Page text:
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Mouthwash

Can Mouthwash Replace Toothbrushing?

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The minty fresh feeling you get from using mouthwashes doesn’t mean that your mouth is actually clean.

While ingredients like fluoride do help in preventing cavities, no amount of swishing mouthwash can remove the plaque off your teeth.

SEE ALSO: Mouthrinse Reduces Plaque Better Than Brushing Alone

Plaque is a coating of bacteria that builds up on your teeth throughout the day and night. It can result in tooth decay, bad breath and gingivitis (bleeding gums) if not cleaned daily. If used alone, neither mouthwash nor toothpaste can effectively neutralize the negative effects of plaque.

Fluoride restores minerals to your teeth that have been lost to the acids produced from foods and plaque. Toothpaste and mouthwash with fluoride helps prevent tooth decay and strengthen teeth.

It is the accumulation of plaque that causes cavities, gum disease, and bad breath. Plaque, the bacterial buildup on the teeth and gums, is very sticky and adheres to the teeth. Mouthwash alone will never be able to remove the plaque. If you still want to use a mouthwash, use an alcohol-free mouthwash with fluoride, but never use it as a replacement for brushing.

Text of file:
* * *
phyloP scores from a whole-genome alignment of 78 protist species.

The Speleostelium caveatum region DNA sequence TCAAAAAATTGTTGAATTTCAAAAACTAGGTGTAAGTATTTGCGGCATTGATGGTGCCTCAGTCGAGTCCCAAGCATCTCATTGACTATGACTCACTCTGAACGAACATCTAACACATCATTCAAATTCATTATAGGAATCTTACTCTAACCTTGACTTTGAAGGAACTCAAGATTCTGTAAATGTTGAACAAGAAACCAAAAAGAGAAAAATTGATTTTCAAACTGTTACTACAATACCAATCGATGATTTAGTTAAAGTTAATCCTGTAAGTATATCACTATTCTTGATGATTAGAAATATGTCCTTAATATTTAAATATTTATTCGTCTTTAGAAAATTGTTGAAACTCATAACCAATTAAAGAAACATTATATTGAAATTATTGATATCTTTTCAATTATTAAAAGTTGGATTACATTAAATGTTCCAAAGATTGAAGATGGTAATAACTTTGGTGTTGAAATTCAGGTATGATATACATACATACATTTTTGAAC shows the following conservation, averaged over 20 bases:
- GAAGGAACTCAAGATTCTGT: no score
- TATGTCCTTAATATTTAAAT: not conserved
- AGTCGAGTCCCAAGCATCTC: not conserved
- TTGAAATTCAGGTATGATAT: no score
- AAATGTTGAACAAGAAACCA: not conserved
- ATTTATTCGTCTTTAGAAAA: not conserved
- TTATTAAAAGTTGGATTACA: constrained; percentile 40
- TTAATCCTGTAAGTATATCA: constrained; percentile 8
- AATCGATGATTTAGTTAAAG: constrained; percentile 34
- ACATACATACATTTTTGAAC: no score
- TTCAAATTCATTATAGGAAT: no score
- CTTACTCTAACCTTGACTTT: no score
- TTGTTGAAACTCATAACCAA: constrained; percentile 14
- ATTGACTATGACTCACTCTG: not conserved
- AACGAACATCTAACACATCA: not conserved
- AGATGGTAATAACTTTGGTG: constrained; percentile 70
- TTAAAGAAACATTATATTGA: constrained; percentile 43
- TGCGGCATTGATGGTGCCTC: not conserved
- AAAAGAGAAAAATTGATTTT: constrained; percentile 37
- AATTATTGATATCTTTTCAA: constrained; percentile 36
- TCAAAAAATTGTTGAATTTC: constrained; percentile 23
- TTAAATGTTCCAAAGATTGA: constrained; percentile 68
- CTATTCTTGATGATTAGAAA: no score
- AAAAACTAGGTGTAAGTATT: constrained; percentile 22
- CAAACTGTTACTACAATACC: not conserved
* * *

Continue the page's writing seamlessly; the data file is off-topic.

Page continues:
As simple as it sounds, the most effective way to prevent conditions like gum disease and tooth decay is to mechanically remove the plaque. And the best way to remove plaque is through regular and efficient brushing and flossing.

So, take care of your teeth and gums by brushing and flossing every day, using fluoride toothpaste. Mouthwash is optional, and should ideally include fluoride and no alcohol.

Felicia Bjurfjall

Felicia Bjurfjall
Dental Hygienist, Sweden
Jumeirah Clinic, Dubai

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